Peritoneal mesothelioma is a cancer of the peritoneum, which is the lining of the abdomen. It is the second most common type of mesothelioma and with pleural mesothelioma makes up the vast majority of all diagnoses. Incidence rates for the peritoneal cancer vary, but it’s thought to occur in ten to twenty percent of malignant mesothelioma diagnoses. There is some evidence to suggest that the number of diagnoses in the United States are on the rise.
While all forms of the cancer affect men more than women, if a woman is diagnosed with mesothelioma, it is more likely to be peritoneal than it is pleural. Neither of these types of mesothelioma have effective cures, and the prognosis is often grim: the average survival time varies from 4 – 18 months after diagnosis.
The peritoneum is a serous membrane that lines the body’s abdominal cavity and secretes a fluid to provide for increased movement and reduced friction among the organs in the midsection. Like the pleura, there are two parts to the peritoneum: the visceral peritoneum and the parietal peritoneum. The visceral peritoneum covers the internal organs and makes up most of the outer layer of the intestinal tract. The parietal peritoneum lines the abdominal cavity.
Development of Peritoneal Mesothelioma
Peritoneal mesothelioma has been conclusively shown to be caused only by exposure to asbestos. The carcinogenic process, i.e., the manner in which tissue becomes cancerous, is still not fully understood, but it begins with an initial exposure to asbestos. Asbestos fibers are very durable and cannot be fully eliminated by the body’s immune system. Over time, they cause chronic inflammation and the development of a fibrosis that leaves the affected tissue with calcifications and plagues that impede the peritoneum’s proper functioning. In some cases, these antigenic fibers lead to the development of mesothelioma.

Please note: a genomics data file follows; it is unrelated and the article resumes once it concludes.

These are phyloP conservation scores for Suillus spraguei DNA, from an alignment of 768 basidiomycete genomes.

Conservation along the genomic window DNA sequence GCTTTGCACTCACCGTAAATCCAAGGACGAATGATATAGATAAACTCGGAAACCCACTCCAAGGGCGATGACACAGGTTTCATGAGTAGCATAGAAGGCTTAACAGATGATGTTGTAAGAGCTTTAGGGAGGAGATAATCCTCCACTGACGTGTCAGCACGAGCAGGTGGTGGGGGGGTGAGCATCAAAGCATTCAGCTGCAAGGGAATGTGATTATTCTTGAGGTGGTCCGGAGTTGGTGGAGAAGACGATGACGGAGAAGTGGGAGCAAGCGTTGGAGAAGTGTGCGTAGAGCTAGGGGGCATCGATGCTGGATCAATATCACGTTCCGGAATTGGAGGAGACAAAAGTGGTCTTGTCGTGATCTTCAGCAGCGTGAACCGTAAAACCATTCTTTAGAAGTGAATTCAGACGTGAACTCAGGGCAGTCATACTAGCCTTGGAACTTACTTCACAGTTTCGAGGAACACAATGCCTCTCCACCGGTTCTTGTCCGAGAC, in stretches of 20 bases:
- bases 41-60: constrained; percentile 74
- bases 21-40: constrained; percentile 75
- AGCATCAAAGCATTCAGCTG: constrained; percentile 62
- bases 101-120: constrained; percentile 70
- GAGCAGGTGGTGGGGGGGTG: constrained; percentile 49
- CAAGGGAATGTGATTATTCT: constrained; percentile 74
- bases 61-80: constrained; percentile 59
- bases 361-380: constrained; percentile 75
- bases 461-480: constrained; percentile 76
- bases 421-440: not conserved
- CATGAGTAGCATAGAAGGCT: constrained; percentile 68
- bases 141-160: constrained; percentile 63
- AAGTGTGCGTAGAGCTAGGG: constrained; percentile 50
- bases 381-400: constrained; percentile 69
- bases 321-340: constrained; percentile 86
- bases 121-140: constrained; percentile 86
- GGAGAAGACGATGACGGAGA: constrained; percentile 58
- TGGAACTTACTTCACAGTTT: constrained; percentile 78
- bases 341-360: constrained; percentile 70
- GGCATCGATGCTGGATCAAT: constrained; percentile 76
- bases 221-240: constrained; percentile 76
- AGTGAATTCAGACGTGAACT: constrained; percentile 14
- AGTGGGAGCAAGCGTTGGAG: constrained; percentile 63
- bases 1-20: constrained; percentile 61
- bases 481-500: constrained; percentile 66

Unlike pleural mesothelioma, where it’s clear that fibers were breathed-in and then settled in the pleural cavity and lungs, it is still not understood by scientists just how asbestos fibers become lodged in the peritoneum. There are three theories:
- Asbestos fibers that have been broken down into smaller pieces in the lungs are carried through the blood stream to the abdomen lining.
- Asbestos fibers were ingested with food or drink. Clouds of asbestos dust were common in factories and ships. Some fibers could have settled on workers’ food.
- Inhaled asbestos fibers are transported through the lymphatic system to the peritoneal cavity.
As the incidence of this disease increases, more research is being devoted to its study and scientists are hopeful that more advances in our understanding of the disease are right around the corner.
Symptoms and Diagnosis of Peritoneal Mesothelioma
One of the most common symptoms of peritoneal mesothelioma is abdominal pain, due to tumor invasion of the peritoneum which often comprises both its elasticity and its ability to filter fluids throughout the abdominal cavity. However, like the symptoms of pleural mesothelioma, it is often difficult to diagnose in its early stages because its symptoms often mimic the symptoms of other abdominal illnesses.
Some of the symptoms shared by peritoneal mesothelioma and other illnesses include:
- Upper abdominal pain